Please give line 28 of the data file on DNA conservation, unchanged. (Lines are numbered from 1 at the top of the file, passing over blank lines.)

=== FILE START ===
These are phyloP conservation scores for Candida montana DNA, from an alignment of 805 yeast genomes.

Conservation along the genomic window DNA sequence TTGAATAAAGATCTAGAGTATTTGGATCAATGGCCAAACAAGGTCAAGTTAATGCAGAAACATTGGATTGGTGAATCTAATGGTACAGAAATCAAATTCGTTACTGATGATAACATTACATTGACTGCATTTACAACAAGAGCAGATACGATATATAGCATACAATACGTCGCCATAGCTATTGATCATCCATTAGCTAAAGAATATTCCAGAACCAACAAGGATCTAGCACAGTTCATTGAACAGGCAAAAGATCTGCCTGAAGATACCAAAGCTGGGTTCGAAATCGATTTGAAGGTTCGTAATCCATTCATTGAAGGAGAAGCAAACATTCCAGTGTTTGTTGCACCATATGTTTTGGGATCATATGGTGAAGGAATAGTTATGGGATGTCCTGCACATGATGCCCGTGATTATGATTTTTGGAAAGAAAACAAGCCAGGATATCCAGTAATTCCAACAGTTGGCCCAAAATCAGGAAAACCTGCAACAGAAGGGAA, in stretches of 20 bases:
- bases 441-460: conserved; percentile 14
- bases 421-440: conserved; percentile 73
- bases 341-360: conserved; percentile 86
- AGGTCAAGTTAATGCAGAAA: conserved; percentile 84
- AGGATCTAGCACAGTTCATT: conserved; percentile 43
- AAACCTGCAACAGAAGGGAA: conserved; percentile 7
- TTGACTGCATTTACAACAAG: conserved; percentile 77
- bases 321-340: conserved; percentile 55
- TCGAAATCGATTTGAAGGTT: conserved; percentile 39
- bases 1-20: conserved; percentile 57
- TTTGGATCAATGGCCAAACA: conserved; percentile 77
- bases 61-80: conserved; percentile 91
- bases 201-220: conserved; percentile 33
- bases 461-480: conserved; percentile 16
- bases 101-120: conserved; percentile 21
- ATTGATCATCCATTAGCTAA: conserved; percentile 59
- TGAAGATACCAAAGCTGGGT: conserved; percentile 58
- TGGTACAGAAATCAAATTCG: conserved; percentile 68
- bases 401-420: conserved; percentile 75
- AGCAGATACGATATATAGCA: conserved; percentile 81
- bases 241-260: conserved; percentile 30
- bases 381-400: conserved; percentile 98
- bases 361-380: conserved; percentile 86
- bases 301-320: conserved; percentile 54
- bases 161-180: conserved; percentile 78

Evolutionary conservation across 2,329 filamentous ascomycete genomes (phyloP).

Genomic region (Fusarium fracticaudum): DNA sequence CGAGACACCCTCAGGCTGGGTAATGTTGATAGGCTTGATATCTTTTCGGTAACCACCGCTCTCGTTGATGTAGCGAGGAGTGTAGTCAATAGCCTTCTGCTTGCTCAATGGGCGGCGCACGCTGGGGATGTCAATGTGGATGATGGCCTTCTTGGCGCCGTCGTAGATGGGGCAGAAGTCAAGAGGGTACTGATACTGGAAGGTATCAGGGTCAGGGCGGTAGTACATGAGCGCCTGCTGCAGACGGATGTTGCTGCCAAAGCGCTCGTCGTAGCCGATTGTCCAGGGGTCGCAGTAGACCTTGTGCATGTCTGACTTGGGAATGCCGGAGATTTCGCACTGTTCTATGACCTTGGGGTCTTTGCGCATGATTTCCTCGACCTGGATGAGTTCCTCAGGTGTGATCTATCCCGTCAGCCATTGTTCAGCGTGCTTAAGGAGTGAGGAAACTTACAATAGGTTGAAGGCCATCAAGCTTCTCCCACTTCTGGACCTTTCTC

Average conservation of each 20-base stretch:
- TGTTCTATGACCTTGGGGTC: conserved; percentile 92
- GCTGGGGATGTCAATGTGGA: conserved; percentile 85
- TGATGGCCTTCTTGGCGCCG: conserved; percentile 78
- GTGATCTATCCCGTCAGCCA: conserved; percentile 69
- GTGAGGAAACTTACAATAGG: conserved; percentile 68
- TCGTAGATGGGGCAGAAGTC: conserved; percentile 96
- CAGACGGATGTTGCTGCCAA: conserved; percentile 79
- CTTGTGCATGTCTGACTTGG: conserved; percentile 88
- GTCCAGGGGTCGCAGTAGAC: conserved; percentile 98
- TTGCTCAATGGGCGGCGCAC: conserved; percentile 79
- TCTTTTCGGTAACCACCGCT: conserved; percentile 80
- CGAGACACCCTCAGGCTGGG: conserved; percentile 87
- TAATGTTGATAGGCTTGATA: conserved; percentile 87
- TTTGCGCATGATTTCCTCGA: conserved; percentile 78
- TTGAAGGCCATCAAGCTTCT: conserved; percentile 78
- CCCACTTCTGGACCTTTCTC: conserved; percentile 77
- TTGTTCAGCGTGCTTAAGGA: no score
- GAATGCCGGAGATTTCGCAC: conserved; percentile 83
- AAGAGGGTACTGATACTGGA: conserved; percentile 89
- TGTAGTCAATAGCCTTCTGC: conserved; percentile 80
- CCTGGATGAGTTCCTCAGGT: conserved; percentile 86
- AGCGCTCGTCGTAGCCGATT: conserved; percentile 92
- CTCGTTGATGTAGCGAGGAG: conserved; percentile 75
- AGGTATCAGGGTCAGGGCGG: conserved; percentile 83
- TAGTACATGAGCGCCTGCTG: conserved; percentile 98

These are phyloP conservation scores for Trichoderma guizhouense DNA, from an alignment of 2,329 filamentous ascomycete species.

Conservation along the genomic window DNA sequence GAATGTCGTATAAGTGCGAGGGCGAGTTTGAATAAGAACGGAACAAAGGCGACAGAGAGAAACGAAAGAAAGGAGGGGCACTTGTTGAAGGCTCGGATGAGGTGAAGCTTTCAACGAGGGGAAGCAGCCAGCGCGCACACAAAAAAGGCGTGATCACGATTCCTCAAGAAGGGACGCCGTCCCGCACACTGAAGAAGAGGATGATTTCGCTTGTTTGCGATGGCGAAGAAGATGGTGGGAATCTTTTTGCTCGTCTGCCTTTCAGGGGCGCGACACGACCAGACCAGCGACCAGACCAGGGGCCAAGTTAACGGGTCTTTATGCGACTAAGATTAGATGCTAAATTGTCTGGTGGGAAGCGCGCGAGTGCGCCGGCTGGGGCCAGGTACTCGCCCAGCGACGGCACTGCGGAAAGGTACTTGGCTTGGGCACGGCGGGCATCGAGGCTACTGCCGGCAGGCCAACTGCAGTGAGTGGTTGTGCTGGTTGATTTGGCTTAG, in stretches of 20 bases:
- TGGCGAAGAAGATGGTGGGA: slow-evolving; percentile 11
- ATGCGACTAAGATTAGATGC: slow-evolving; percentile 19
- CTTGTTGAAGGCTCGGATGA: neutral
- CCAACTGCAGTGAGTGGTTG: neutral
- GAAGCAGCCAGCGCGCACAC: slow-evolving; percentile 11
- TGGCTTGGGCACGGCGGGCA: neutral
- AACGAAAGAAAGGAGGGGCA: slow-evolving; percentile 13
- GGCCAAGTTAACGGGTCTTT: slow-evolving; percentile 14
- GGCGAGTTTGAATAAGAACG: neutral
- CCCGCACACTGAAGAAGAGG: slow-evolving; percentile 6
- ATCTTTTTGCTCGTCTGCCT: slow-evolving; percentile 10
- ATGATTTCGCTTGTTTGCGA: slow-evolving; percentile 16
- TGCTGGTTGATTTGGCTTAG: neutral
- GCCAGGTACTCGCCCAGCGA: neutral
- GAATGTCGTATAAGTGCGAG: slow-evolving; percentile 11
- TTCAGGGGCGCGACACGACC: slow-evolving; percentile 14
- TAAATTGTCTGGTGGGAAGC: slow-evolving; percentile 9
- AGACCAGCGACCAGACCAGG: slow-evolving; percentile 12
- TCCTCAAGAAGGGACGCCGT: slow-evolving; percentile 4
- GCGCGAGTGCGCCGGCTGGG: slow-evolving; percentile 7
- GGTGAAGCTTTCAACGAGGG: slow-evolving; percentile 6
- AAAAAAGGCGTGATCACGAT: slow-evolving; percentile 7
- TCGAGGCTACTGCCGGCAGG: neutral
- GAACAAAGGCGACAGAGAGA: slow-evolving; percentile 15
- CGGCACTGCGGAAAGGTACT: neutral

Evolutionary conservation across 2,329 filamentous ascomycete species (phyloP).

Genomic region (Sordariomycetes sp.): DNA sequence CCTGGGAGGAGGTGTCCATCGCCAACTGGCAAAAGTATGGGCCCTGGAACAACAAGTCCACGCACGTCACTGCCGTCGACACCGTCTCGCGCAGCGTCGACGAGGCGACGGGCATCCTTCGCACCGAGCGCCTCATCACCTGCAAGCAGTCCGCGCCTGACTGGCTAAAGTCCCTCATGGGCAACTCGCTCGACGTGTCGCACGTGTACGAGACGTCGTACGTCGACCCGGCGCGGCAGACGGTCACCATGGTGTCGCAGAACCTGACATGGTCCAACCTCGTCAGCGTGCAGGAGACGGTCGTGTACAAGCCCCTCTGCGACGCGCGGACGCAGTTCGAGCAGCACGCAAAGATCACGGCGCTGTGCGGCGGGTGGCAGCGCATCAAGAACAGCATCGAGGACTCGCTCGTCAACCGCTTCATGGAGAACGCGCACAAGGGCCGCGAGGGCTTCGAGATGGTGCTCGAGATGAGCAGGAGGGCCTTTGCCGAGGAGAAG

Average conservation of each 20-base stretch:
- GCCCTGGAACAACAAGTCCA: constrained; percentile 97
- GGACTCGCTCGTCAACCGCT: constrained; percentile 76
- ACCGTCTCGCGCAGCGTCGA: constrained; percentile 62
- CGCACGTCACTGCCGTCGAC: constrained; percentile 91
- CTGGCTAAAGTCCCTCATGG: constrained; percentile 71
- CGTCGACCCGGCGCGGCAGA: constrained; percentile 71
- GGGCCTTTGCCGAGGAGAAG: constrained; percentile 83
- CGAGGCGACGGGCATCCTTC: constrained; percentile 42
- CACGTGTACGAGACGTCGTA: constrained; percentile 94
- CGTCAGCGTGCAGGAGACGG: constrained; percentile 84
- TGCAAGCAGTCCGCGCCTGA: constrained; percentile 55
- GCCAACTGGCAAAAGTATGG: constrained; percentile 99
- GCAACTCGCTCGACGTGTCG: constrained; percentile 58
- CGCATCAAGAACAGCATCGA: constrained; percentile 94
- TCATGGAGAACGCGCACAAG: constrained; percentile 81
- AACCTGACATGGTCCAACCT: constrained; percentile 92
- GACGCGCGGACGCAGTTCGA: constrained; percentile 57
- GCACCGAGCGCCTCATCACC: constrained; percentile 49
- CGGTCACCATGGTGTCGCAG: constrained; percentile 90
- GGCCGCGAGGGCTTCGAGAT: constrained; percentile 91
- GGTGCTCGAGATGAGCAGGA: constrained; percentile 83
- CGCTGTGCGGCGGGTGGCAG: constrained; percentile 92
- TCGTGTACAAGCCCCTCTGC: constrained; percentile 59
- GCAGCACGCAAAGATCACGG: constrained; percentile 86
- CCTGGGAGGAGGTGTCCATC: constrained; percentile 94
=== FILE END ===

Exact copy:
Evolutionary conservation across 2,329 filamentous ascomycete genomes (phyloP).